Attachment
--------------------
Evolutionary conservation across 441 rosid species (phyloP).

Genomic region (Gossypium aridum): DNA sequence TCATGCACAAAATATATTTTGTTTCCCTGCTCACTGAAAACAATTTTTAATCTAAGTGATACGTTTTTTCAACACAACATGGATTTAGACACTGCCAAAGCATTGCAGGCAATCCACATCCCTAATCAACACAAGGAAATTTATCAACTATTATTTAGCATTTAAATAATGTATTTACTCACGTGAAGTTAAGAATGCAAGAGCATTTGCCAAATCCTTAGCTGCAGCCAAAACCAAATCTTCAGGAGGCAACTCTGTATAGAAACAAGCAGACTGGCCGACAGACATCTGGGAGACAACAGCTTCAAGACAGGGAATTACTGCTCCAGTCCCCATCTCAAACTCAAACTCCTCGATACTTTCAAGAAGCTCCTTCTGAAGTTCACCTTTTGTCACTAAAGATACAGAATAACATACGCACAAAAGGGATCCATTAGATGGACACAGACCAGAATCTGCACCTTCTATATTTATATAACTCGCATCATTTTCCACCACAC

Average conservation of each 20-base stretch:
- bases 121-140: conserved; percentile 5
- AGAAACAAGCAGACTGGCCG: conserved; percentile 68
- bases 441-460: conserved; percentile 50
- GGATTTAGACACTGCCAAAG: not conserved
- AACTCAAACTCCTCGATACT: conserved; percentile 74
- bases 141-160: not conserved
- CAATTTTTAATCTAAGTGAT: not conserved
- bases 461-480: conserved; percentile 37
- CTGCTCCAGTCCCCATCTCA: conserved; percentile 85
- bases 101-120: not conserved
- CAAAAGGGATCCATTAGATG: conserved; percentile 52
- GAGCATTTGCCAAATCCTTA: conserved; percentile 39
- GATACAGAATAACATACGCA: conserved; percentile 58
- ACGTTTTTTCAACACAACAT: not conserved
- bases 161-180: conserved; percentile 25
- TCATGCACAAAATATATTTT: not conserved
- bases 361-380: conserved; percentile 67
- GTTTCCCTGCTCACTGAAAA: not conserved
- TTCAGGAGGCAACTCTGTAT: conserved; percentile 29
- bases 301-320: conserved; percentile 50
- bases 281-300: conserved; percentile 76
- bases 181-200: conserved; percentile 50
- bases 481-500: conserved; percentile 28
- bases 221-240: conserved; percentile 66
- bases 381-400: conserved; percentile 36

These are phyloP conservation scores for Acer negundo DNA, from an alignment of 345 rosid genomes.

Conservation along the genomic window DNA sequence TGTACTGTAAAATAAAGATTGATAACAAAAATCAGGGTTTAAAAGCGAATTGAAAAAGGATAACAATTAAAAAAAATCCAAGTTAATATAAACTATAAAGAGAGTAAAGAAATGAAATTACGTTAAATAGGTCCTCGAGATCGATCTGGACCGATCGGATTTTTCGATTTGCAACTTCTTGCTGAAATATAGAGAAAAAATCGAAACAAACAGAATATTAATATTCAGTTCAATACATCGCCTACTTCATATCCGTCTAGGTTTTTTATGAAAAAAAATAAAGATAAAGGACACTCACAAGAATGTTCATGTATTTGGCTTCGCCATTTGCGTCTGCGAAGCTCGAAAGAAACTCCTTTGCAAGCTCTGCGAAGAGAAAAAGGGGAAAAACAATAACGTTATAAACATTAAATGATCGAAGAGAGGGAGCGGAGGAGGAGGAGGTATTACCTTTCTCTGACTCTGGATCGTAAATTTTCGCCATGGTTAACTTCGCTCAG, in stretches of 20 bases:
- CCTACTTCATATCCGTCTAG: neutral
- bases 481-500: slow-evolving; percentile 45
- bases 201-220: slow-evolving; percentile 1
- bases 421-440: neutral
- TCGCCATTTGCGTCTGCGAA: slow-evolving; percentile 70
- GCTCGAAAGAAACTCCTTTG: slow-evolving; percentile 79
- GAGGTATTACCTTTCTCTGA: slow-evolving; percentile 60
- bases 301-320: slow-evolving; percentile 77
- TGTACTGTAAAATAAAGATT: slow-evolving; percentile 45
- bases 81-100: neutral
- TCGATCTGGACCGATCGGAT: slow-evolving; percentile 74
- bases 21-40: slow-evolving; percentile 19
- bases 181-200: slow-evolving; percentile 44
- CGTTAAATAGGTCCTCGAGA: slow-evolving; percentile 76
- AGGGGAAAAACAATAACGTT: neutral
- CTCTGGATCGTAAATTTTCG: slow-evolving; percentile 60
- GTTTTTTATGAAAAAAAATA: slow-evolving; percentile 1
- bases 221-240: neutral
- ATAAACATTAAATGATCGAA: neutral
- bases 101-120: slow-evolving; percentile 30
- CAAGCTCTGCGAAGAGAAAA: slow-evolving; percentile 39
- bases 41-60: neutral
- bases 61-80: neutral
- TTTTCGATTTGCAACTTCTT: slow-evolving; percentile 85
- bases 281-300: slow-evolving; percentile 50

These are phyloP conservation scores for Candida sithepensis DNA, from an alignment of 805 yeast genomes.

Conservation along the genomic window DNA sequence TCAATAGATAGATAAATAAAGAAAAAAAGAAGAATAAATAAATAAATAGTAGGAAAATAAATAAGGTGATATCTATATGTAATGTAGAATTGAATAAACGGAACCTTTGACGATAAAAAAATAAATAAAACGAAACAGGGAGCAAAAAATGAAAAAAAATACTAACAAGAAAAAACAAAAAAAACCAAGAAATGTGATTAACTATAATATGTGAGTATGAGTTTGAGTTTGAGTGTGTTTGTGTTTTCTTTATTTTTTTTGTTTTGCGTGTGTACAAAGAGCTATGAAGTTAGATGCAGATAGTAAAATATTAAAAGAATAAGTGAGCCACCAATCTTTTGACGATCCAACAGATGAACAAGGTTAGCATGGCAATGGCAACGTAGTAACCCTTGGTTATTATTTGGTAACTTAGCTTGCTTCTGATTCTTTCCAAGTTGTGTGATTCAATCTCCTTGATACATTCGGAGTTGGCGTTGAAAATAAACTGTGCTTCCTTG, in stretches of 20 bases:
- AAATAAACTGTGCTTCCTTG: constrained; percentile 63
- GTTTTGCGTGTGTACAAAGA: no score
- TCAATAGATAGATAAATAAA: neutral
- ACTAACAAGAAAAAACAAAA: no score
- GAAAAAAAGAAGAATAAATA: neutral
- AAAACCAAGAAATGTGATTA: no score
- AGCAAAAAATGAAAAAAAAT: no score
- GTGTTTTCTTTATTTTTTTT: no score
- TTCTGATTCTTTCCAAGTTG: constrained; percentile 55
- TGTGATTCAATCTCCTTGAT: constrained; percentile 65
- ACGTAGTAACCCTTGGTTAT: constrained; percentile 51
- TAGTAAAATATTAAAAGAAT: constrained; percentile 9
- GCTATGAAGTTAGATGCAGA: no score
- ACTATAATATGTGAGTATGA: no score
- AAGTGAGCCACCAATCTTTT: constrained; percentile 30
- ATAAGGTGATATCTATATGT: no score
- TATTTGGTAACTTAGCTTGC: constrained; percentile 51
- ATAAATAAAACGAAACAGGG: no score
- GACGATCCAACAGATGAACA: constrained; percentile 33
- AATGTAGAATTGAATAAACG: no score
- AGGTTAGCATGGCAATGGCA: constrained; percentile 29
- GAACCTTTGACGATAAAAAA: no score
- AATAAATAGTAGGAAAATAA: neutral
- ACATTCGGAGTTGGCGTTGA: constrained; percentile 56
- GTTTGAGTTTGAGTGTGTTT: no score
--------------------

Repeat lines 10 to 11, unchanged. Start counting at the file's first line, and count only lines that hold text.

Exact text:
- CAATTTTTAATCTAAGTGAT: not conserved
- bases 461-480: conserved; percentile 37